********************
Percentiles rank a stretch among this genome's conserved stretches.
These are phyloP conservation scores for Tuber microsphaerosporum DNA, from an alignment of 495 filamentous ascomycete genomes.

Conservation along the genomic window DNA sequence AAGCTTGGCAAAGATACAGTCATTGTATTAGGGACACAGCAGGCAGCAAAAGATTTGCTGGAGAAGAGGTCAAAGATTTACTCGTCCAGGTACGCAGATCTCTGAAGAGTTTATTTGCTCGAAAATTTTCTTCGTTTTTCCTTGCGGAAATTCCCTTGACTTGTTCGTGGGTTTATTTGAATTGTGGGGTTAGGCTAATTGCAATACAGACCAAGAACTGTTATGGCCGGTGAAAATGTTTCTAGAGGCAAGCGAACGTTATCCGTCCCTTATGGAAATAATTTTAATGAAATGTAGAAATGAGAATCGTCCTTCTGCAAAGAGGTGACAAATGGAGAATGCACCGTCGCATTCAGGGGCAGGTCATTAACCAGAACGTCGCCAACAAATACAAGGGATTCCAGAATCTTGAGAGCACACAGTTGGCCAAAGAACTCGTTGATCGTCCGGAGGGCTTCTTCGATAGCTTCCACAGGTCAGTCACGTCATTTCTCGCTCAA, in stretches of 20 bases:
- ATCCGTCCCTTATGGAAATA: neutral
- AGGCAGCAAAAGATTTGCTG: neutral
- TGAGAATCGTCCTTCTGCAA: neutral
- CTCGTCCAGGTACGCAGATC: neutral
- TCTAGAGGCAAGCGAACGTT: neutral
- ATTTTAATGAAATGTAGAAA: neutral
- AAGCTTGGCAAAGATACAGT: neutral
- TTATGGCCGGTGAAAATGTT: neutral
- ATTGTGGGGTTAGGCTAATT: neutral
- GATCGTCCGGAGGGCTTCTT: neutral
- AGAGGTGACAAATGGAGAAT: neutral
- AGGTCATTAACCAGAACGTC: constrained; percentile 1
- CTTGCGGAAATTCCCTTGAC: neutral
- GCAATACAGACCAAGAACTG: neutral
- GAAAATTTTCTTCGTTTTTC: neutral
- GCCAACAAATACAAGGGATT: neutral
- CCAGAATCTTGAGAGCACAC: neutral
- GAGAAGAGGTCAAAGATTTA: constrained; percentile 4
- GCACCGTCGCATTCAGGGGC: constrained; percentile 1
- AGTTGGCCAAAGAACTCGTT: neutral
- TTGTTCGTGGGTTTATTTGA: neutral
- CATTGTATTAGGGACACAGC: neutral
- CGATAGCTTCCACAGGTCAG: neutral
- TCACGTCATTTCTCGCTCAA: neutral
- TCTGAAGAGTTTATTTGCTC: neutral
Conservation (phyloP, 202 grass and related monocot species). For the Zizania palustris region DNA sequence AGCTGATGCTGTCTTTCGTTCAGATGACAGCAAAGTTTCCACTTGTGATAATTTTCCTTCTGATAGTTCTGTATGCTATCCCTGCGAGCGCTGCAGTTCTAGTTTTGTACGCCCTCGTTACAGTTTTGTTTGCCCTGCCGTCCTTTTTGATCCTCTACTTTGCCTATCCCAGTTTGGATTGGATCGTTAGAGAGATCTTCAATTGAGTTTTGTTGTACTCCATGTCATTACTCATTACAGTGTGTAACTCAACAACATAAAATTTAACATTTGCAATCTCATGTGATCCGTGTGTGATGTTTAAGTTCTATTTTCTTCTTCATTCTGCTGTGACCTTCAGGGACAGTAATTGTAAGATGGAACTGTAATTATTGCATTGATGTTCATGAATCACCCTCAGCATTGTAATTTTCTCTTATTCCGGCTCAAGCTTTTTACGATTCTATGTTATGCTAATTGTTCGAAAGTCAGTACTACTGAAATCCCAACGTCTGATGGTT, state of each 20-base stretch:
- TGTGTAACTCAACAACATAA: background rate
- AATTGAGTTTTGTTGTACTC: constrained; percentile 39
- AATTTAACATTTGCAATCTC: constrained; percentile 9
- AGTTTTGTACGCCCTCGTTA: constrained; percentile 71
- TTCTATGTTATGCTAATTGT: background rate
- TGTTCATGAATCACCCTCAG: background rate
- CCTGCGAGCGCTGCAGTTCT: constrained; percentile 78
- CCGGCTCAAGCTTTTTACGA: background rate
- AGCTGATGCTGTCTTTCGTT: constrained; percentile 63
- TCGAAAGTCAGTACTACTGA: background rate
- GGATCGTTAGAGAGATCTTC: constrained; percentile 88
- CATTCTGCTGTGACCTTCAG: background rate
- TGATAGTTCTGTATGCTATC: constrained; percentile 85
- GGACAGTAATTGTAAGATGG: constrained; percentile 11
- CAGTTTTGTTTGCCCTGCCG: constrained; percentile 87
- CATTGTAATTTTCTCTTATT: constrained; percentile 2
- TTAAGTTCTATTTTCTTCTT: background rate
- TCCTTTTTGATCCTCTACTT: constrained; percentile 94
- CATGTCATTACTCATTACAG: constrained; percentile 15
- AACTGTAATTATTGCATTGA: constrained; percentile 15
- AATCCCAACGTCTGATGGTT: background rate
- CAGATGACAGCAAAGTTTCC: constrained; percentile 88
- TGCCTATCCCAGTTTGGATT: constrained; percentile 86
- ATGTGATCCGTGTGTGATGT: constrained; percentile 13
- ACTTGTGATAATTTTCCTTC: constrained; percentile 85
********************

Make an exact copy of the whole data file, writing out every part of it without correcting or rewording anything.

Percentiles rank a stretch among this genome's conserved stretches.
These are phyloP conservation scores for Tuber microsphaerosporum DNA, from an alignment of 495 filamentous ascomycete genomes.

Conservation along the genomic window DNA sequence AAGCTTGGCAAAGATACAGTCATTGTATTAGGGACACAGCAGGCAGCAAAAGATTTGCTGGAGAAGAGGTCAAAGATTTACTCGTCCAGGTACGCAGATCTCTGAAGAGTTTATTTGCTCGAAAATTTTCTTCGTTTTTCCTTGCGGAAATTCCCTTGACTTGTTCGTGGGTTTATTTGAATTGTGGGGTTAGGCTAATTGCAATACAGACCAAGAACTGTTATGGCCGGTGAAAATGTTTCTAGAGGCAAGCGAACGTTATCCGTCCCTTATGGAAATAATTTTAATGAAATGTAGAAATGAGAATCGTCCTTCTGCAAAGAGGTGACAAATGGAGAATGCACCGTCGCATTCAGGGGCAGGTCATTAACCAGAACGTCGCCAACAAATACAAGGGATTCCAGAATCTTGAGAGCACACAGTTGGCCAAAGAACTCGTTGATCGTCCGGAGGGCTTCTTCGATAGCTTCCACAGGTCAGTCACGTCATTTCTCGCTCAA, in stretches of 20 bases:
- ATCCGTCCCTTATGGAAATA: neutral
- AGGCAGCAAAAGATTTGCTG: neutral
- TGAGAATCGTCCTTCTGCAA: neutral
- CTCGTCCAGGTACGCAGATC: neutral
- TCTAGAGGCAAGCGAACGTT: neutral
- ATTTTAATGAAATGTAGAAA: neutral
- AAGCTTGGCAAAGATACAGT: neutral
- TTATGGCCGGTGAAAATGTT: neutral
- ATTGTGGGGTTAGGCTAATT: neutral
- GATCGTCCGGAGGGCTTCTT: neutral
- AGAGGTGACAAATGGAGAAT: neutral
- AGGTCATTAACCAGAACGTC: constrained; percentile 1
- CTTGCGGAAATTCCCTTGAC: neutral
- GCAATACAGACCAAGAACTG: neutral
- GAAAATTTTCTTCGTTTTTC: neutral
- GCCAACAAATACAAGGGATT: neutral
- CCAGAATCTTGAGAGCACAC: neutral
- GAGAAGAGGTCAAAGATTTA: constrained; percentile 4
- GCACCGTCGCATTCAGGGGC: constrained; percentile 1
- AGTTGGCCAAAGAACTCGTT: neutral
- TTGTTCGTGGGTTTATTTGA: neutral
- CATTGTATTAGGGACACAGC: neutral
- CGATAGCTTCCACAGGTCAG: neutral
- TCACGTCATTTCTCGCTCAA: neutral
- TCTGAAGAGTTTATTTGCTC: neutral
Conservation (phyloP, 202 grass and related monocot species). For the Zizania palustris region DNA sequence AGCTGATGCTGTCTTTCGTTCAGATGACAGCAAAGTTTCCACTTGTGATAATTTTCCTTCTGATAGTTCTGTATGCTATCCCTGCGAGCGCTGCAGTTCTAGTTTTGTACGCCCTCGTTACAGTTTTGTTTGCCCTGCCGTCCTTTTTGATCCTCTACTTTGCCTATCCCAGTTTGGATTGGATCGTTAGAGAGATCTTCAATTGAGTTTTGTTGTACTCCATGTCATTACTCATTACAGTGTGTAACTCAACAACATAAAATTTAACATTTGCAATCTCATGTGATCCGTGTGTGATGTTTAAGTTCTATTTTCTTCTTCATTCTGCTGTGACCTTCAGGGACAGTAATTGTAAGATGGAACTGTAATTATTGCATTGATGTTCATGAATCACCCTCAGCATTGTAATTTTCTCTTATTCCGGCTCAAGCTTTTTACGATTCTATGTTATGCTAATTGTTCGAAAGTCAGTACTACTGAAATCCCAACGTCTGATGGTT, state of each 20-base stretch:
- TGTGTAACTCAACAACATAA: background rate
- AATTGAGTTTTGTTGTACTC: constrained; percentile 39
- AATTTAACATTTGCAATCTC: constrained; percentile 9
- AGTTTTGTACGCCCTCGTTA: constrained; percentile 71
- TTCTATGTTATGCTAATTGT: background rate
- TGTTCATGAATCACCCTCAG: background rate
- CCTGCGAGCGCTGCAGTTCT: constrained; percentile 78
- CCGGCTCAAGCTTTTTACGA: background rate
- AGCTGATGCTGTCTTTCGTT: constrained; percentile 63
- TCGAAAGTCAGTACTACTGA: background rate
- GGATCGTTAGAGAGATCTTC: constrained; percentile 88
- CATTCTGCTGTGACCTTCAG: background rate
- TGATAGTTCTGTATGCTATC: constrained; percentile 85
- GGACAGTAATTGTAAGATGG: constrained; percentile 11
- CAGTTTTGTTTGCCCTGCCG: constrained; percentile 87
- CATTGTAATTTTCTCTTATT: constrained; percentile 2
- TTAAGTTCTATTTTCTTCTT: background rate
- TCCTTTTTGATCCTCTACTT: constrained; percentile 94
- CATGTCATTACTCATTACAG: constrained; percentile 15
- AACTGTAATTATTGCATTGA: constrained; percentile 15
- AATCCCAACGTCTGATGGTT: background rate
- CAGATGACAGCAAAGTTTCC: constrained; percentile 88
- TGCCTATCCCAGTTTGGATT: constrained; percentile 86
- ATGTGATCCGTGTGTGATGT: constrained; percentile 13
- ACTTGTGATAATTTTCCTTC: constrained; percentile 85